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Gargantua by François Rabelais (1534)


            Rabelais's work consists of five books. The first is Gargantua, and the other four Pantagruel. The full title is: The very horrifying life of the great Gargantua, father of Pantagruel. Formerly composed by M. Alcofribas abstraction of fifth essence. Book full of Pantagruelism, or more simply Gargantua. Gargantua was written after Pantagruel but placed first by Rabelais.

            Grandgousier, Gargantua, Pantagruel are kings and giants who reign in Utopia, near Chinon, in Touraine. This is the scene of the scene. As to the action, it is impossible to follow; the author introduces his characters into life, recounts their childhood, puts the trial to the education that was given of his time; then he sows, according to his whim, the most varied episodes, the digressions and the most burlesque. We will not follow Grandgousier in all his wanderings; we will only find in this story what is likely to make us appreciate in Rabelais the serious thinker who is ahead of his century.


            Grandgousier is a peaceful king, good and dear to his subjects. He is attacked, in defiance of all rights, by King Picrochole. The King of Utopia, having exhausted all means of preserving peace, is forced to resort to arms. Picrochole invades the kingdom of Grandgousier, ravages an entire country; but he is stopped in his race, beaten and run away, followed by a few companions. However, the victor, far from abusing his victory, respects the enemy territory and gives freedom to prisoners without ransom. This trait was a protest against the horrors and injustices of war.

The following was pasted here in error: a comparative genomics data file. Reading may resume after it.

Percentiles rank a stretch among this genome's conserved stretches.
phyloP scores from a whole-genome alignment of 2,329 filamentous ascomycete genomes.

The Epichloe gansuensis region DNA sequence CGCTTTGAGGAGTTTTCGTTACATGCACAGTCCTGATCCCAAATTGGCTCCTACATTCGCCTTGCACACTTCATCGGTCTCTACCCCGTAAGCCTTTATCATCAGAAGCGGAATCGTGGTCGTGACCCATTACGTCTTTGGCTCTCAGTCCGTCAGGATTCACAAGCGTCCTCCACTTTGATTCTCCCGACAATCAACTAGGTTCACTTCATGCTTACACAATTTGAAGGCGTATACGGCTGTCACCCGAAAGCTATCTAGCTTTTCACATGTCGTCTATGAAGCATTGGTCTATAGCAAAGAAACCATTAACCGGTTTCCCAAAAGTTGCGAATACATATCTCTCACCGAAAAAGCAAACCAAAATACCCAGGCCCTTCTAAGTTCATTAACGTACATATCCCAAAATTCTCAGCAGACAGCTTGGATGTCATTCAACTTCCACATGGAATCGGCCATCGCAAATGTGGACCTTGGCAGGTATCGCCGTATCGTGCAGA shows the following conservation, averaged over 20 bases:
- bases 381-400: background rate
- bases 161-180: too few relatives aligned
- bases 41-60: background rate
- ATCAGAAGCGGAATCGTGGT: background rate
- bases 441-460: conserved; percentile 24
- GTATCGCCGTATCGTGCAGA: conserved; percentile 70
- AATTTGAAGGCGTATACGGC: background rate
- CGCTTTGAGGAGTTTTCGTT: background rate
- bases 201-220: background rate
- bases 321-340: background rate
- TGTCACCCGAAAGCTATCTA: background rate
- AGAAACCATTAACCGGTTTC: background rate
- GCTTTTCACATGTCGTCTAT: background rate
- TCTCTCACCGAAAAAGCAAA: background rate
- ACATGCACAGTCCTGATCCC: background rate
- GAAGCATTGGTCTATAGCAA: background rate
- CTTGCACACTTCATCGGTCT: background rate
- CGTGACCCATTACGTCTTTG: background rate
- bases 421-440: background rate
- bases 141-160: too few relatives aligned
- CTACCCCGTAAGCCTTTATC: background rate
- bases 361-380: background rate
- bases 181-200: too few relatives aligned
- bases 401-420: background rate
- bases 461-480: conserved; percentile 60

One of the most valiant champions of Grandgousier's army is a monk, Brother Jean des Entomeures. At the approach of the enemies, the other monks took refuge trembling in the chapel; Brother Jean is arming himself with the wood of the cross, puts his frock in a sling and falls to the looters on the ground and leaves on the ground "thirteen thousand six hundred and twenty-two, without the women and grandchildren, that means always ". The author evidently intended to show that the convent contains and removes from society society, men made for action, who are bad monks and who would make excellent soldiers, excellent laborers, and artisans. The enemies beaten and returned in turn country, Gargantua thinks to reward the monk. He offers him an abbey which he has preserved from plunder. But brother Jean refuses. However, he asks nothing better than to found an abbey at his pleasure. It is the famous Thélème abbey, a real paradise where absolute freedom reigns, joy, study, honest relaxation. On the door is engraved the motto: Do ​​what you want. We go in and out at will. It is the dream of a friend of humanity.

[According to Daniel Bonnefon. The famous writers of France, or History of French literature from the beginning of the language until the nineteenth century (7th ed.), 1895, Paris, Librairie Fischbacher.]